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>> reporter: you know, for now that's what the case is. but as you know, with the courts, it could change at any moment. but let me start here in houston because this school district, houston isd is the largest school district in this state with about 200,000 students and they're starting the day today with a mask mandate. just like some of the larger school districts across this state, dallas isd and san antonio and what administrators are lookiing at and what they buoyant is the increasing hospitalizations right now there's more than 13,000 people hospitali ize in the state of texas and 372 icu beds available. i just got back from west texas, covering a tiny town of ira an. the school district opened without a mask mandate and within days they had to shut down because of an outbreak. take a listen. >> in the last week, we have seen more covid cases for staff and students than we did the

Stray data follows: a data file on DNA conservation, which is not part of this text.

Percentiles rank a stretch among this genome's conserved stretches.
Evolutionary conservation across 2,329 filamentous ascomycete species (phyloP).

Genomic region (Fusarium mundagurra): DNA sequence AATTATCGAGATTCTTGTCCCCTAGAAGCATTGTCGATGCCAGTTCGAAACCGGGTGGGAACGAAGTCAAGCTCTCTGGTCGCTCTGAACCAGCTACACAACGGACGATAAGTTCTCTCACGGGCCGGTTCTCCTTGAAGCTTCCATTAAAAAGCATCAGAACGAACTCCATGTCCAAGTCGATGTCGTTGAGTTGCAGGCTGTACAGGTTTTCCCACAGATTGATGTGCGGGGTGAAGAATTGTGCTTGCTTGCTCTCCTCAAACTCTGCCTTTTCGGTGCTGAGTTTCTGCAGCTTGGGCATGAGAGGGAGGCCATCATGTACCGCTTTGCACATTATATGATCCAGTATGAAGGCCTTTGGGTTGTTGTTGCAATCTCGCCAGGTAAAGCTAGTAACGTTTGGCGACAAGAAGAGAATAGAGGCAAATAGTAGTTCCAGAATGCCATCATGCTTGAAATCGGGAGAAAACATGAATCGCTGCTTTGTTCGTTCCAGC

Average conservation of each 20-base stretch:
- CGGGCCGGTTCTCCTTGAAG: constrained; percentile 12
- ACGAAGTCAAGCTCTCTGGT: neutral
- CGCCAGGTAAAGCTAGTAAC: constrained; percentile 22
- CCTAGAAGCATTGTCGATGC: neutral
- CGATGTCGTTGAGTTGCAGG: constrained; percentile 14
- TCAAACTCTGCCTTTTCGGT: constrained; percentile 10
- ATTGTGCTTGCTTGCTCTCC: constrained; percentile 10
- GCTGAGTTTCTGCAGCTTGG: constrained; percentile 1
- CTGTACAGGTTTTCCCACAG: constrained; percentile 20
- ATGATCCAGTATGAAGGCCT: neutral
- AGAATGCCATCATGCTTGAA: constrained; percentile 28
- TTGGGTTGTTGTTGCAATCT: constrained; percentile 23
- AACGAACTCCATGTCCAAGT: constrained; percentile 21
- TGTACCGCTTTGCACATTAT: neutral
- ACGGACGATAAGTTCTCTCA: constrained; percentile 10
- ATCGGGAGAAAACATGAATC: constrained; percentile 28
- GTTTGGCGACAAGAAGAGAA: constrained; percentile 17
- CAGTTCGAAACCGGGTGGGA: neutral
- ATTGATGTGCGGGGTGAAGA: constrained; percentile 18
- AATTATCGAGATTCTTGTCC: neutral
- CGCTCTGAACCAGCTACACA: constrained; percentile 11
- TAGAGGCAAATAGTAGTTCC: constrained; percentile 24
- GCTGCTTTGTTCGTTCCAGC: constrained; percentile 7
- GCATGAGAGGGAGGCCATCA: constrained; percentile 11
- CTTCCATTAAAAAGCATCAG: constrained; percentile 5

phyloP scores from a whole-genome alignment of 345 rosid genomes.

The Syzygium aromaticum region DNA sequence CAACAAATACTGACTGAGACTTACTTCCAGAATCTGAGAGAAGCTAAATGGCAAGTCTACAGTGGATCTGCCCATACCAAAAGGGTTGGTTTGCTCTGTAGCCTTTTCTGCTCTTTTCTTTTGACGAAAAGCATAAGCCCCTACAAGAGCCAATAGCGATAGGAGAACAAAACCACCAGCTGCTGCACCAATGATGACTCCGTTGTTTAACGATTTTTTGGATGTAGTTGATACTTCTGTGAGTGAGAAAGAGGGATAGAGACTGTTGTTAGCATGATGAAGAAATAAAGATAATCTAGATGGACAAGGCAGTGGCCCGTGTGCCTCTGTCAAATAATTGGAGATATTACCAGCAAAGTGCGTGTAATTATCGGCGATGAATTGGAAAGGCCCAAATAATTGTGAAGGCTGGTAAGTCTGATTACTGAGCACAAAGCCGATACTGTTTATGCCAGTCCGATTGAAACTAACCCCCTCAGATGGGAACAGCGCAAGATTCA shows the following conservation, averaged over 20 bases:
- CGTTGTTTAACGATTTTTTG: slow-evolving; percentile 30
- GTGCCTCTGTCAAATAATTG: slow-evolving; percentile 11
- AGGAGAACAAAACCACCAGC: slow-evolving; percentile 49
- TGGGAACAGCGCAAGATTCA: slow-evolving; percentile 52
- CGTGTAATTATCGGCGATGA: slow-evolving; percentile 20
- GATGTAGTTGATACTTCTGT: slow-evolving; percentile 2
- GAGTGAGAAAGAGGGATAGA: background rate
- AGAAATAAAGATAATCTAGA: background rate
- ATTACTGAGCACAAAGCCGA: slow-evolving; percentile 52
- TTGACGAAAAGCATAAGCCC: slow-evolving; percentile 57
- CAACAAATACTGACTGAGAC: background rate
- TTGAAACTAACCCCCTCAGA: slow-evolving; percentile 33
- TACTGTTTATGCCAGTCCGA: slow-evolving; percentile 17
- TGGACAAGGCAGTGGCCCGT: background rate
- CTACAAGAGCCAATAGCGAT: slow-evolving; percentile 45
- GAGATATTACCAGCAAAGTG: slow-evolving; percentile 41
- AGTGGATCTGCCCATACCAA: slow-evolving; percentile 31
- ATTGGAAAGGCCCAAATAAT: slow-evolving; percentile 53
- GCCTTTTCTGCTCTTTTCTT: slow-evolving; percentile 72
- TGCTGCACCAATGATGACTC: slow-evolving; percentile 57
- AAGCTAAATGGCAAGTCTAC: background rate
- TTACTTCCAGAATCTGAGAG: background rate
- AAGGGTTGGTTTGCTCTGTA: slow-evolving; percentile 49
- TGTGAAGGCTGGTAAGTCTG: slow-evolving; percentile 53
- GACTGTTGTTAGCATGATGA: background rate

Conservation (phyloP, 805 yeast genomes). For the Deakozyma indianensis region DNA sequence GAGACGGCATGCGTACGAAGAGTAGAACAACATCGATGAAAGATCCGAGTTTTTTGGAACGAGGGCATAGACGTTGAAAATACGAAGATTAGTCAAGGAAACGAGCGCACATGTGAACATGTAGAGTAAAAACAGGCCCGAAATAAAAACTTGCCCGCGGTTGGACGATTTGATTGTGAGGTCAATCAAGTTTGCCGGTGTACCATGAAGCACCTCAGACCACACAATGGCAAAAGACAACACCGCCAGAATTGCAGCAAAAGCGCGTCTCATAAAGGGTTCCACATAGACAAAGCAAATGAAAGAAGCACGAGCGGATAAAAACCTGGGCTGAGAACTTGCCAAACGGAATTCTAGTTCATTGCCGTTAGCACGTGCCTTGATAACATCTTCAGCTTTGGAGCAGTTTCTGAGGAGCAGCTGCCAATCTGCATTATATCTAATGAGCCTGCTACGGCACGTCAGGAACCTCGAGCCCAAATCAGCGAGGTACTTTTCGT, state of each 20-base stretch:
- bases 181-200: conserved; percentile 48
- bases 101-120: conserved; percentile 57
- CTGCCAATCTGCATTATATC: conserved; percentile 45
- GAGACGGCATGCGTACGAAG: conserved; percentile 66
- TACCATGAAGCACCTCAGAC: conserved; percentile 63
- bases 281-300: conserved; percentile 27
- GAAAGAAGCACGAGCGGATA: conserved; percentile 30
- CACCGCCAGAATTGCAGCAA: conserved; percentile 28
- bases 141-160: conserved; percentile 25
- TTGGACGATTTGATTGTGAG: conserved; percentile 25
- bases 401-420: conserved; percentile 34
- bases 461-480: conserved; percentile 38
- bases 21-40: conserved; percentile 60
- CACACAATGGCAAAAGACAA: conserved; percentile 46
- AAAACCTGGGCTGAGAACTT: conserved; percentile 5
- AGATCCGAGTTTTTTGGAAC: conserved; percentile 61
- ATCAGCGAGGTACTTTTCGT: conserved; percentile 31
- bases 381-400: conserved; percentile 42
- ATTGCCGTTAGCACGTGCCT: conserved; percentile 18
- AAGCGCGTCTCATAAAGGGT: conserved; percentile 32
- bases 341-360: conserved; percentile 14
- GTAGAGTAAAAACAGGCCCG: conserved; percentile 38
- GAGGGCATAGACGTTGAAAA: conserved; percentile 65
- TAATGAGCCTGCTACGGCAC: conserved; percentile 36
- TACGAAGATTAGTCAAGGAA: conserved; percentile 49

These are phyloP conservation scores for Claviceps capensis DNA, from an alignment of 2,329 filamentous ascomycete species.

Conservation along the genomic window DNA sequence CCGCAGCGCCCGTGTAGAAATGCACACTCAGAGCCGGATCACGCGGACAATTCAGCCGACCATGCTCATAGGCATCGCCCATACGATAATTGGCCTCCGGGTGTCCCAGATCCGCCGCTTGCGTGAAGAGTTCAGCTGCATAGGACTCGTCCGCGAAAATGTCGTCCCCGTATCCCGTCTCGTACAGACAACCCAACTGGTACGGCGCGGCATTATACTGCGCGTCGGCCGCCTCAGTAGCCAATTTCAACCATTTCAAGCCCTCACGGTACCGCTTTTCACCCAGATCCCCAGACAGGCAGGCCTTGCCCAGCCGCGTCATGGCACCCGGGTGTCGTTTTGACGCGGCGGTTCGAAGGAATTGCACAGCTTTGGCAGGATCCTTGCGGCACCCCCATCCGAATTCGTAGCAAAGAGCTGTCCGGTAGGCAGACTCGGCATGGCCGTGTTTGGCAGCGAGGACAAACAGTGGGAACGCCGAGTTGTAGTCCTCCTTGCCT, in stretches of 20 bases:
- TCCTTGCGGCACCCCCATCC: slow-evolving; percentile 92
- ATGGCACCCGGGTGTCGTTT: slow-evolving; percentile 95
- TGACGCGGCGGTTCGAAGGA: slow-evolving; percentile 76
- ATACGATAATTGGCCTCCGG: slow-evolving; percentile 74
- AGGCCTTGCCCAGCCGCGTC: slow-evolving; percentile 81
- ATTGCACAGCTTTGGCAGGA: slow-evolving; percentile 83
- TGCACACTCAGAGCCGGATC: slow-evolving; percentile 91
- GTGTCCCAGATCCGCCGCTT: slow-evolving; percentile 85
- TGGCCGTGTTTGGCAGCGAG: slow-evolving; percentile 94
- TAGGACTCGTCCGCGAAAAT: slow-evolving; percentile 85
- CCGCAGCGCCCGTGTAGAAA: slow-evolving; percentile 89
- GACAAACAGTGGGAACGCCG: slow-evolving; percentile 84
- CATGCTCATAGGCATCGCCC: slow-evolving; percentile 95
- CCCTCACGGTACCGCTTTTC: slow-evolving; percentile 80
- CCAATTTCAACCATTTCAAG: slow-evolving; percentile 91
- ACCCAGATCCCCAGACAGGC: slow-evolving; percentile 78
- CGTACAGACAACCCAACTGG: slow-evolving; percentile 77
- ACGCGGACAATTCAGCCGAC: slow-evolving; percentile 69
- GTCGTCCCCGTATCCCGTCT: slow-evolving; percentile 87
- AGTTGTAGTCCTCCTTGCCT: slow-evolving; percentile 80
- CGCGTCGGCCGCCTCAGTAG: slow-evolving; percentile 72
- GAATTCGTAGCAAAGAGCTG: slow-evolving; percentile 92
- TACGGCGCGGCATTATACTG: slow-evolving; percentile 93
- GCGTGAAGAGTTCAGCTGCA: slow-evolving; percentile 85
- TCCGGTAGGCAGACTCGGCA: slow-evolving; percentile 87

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entire year last year during school. >> reporter: now, governor greg abbott was hoping that the texas supreme court would rule in his favor and bar all of the school districts across this state from having mask mandates. well, the justices last week said not so fast, governor. you've got to go through the appeals process first. and so, jim, that's why the lower court decisions stand, remain which allows the school districts like houston to start the school year with a mask mandate. jim? >> that's what the public health guidelines recommend. and yet the politics once again. rosa flores, thank you. the texas attorney general is suing the san antonio independent school district over its decision to require vaccinations for all members of staff. the district is believed to be the first in the state to require vaccines. staff members have until october 15th to get the shots. attorney general ken paxton, republican, says superintendent pedro martinez is deliberately